After an hour or so pedalling around the medieval streets, brightened with pastel-coloured buildings, I headed south for the 60-mile ride to Szekesfehervar, the capital of Transdanubia on a route with road signs warning drivers to give wide berths to horse and carts.
This was a reminder of the rural traditions of Hungary, which were emphasised in the village of Bicske. A country fair was in full swing when I arrived, with roundabouts, flying chairs and coconut shies. There were old men in their best Sunday suits, their ladies in smocks, a young, dashingly handsome priest in a long black cassock and a one-legged man hobbling around on wooden crutches. It was a medieval scene from Breughel, updated by blue jeans, candy-floss and loud rock music.
It started to rain, which provided a good excuse to retire to a café for a cold beer. Then the sun came out again and I was on my way. Beyond Biszke I missed a turning and asked directions of two sporty-looking types who’d parked their van by the road. One spoke good English and became excited on the subject of his “cucumbers”. I couldn’t work out why he was talking food when I’d asked him the way, but then realised he was talking about “recumbents”. It turned out that he was Hungary’s leading dealer in recumbent bikes and it was only after promising that I’d consider swapping my touring Claude Butler for a “cucumber” once back in the UK that he let me go.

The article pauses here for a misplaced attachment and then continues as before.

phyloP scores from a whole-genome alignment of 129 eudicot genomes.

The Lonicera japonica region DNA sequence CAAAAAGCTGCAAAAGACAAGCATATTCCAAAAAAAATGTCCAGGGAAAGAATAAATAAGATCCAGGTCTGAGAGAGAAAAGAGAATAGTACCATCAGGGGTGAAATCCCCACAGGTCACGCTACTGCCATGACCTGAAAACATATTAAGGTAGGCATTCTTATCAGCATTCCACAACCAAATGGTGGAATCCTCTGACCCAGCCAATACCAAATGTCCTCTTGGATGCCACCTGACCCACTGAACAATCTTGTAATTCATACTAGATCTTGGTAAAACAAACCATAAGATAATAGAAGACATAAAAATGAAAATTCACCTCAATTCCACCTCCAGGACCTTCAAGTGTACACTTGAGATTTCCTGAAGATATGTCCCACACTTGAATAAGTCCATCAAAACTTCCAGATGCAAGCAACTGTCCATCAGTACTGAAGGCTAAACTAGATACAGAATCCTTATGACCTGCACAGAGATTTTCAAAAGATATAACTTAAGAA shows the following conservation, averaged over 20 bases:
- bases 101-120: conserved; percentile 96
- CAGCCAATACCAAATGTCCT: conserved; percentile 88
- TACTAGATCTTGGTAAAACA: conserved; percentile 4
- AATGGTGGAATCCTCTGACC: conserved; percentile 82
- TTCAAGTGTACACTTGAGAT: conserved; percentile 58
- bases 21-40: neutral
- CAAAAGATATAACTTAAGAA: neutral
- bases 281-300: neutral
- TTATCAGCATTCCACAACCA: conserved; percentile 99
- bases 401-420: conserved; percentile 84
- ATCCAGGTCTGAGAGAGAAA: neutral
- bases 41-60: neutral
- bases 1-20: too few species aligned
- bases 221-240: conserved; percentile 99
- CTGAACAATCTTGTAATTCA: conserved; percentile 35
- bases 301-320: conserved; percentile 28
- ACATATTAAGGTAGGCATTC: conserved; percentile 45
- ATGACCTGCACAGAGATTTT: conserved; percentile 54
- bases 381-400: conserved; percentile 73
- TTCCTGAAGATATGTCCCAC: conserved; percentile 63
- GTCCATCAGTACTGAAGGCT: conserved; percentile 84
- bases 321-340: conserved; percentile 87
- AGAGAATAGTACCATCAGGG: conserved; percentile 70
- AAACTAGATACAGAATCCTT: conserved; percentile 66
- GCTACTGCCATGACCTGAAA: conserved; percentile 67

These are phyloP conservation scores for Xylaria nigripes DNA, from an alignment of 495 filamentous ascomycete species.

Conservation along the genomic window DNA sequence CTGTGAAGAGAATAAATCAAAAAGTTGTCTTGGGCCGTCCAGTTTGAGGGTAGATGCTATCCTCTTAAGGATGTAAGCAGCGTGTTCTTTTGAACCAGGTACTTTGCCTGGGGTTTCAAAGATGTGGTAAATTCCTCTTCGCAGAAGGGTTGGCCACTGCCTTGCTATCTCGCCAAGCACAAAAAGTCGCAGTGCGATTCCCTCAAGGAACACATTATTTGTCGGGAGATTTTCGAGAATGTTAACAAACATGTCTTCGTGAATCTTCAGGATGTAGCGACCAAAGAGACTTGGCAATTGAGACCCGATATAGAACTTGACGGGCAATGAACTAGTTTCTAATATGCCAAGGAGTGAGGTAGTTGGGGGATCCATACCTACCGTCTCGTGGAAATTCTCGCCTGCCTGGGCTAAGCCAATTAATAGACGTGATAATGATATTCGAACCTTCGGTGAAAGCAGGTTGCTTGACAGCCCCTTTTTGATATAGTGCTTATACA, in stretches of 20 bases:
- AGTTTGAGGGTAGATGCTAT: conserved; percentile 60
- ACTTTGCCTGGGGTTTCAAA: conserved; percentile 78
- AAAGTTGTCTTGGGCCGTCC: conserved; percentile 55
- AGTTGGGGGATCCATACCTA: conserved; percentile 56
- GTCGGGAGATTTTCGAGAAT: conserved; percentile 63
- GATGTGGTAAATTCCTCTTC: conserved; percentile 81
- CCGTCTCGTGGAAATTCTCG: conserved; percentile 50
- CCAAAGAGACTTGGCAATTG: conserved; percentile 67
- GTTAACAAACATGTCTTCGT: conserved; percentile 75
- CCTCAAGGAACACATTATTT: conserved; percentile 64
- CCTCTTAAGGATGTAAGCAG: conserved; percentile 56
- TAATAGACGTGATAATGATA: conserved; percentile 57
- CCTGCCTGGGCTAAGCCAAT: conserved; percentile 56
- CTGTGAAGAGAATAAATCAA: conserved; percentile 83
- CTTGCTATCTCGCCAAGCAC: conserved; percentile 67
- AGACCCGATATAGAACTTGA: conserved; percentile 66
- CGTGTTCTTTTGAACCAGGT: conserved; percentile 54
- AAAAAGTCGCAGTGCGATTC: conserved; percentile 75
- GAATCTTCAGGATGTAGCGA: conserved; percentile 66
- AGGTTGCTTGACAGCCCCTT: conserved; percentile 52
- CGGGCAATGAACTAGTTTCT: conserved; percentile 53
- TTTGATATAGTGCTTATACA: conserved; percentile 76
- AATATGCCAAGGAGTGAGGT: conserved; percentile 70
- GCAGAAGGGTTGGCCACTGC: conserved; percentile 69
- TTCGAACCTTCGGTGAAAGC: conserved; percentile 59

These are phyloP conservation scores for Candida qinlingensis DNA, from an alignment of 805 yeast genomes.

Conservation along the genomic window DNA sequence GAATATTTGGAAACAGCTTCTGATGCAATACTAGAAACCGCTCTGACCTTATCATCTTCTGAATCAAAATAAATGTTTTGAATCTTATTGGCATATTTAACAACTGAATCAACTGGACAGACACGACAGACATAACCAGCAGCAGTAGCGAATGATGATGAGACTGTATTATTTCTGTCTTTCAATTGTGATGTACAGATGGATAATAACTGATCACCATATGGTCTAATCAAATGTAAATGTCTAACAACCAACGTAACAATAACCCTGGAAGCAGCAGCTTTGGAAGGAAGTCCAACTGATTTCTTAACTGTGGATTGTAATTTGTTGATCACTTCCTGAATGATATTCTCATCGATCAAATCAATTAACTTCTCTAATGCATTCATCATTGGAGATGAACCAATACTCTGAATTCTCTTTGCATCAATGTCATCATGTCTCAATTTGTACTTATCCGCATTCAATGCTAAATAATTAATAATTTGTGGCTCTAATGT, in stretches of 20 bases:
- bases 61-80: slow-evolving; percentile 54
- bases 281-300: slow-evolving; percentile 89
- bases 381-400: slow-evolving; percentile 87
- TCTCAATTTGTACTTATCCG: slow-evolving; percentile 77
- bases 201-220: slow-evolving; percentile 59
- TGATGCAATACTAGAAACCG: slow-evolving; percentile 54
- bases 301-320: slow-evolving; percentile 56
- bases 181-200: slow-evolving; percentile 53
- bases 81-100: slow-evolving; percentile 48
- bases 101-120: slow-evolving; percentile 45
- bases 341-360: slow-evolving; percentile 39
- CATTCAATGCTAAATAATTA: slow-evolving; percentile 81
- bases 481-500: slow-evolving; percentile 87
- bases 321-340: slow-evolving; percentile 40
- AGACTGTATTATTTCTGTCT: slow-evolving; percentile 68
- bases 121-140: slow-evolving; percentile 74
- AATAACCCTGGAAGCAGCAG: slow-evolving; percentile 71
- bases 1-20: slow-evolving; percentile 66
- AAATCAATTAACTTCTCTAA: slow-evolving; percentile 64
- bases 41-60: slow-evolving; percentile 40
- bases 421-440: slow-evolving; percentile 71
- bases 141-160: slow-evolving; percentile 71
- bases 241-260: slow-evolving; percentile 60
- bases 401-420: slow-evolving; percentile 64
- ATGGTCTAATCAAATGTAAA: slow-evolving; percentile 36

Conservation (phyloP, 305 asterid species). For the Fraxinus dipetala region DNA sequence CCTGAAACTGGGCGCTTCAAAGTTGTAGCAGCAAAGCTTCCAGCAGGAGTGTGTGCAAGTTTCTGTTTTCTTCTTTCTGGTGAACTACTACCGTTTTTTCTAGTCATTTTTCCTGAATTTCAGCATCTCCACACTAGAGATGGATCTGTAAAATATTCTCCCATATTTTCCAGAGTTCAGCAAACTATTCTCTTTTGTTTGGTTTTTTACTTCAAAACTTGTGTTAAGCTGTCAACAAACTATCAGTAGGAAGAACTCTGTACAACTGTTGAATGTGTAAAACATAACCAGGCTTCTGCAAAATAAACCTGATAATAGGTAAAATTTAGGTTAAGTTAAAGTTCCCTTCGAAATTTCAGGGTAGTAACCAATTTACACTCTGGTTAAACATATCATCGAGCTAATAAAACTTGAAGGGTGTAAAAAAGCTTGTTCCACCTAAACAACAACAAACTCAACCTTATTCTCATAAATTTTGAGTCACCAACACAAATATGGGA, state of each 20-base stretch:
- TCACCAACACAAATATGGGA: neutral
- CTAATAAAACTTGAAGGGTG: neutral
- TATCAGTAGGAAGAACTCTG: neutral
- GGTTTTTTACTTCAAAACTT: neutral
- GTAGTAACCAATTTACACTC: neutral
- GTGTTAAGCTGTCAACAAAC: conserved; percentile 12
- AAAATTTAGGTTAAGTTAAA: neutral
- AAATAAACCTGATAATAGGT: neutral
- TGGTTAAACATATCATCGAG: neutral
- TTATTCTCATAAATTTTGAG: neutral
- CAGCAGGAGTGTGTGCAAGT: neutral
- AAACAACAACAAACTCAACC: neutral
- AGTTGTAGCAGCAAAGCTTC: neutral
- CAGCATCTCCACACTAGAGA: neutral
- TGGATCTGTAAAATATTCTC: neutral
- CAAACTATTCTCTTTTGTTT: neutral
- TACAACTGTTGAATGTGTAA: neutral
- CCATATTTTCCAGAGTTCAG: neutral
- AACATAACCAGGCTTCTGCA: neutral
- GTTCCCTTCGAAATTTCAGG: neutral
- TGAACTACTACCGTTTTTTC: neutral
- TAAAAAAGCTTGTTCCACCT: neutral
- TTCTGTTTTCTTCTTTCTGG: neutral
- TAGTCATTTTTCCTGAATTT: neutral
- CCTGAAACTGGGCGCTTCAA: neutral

It was after 8pm when I reached Szekesfehervar and asked a taxi driver, in my best schoolboy German, where the campsite was. It turned out it was in a public park, with no other tents around, which is always slightly worrying. The worry-factor increased after dark when two drunks started rolling towards the tent, shouting, but I climbed deeper into the bag and after a few more ravings they were gone.
Next morning was a ‘good to be alive’ one after a full night’s sleep and with the sun shining. Szekesfehervar is a lovely old town, said to be the oldest in Hungary. It is known as the ‘city of kings’, so after de-camping I headed to the baroque St Stephen Cathedral, where 37 of Hungary’s kings were crowned and 15 are buried, including King Stephen. Especially moving was a crooked wooden cross on a wall outside, which was a monument to those who’d died in the Hungarian Uprising of 1956.
Two weeks before the trip I had been staying at a hotel in Polperro, Cornwall, where the receptionist was Hungarian. I told her about the trip and asked if she had any advice. “You’ll love it,” she said, “but watch your change!” In a lovely old café in Szekesfehervar’s main square I ordered a 350-forint cappuccino and handed over a 500-forint note. The waiter forgot to give the change and I hadn’t the heart to ask for it, having just read in my ‘Rough Guide’ that if you say “thank you” the waiter will assume he can keep it!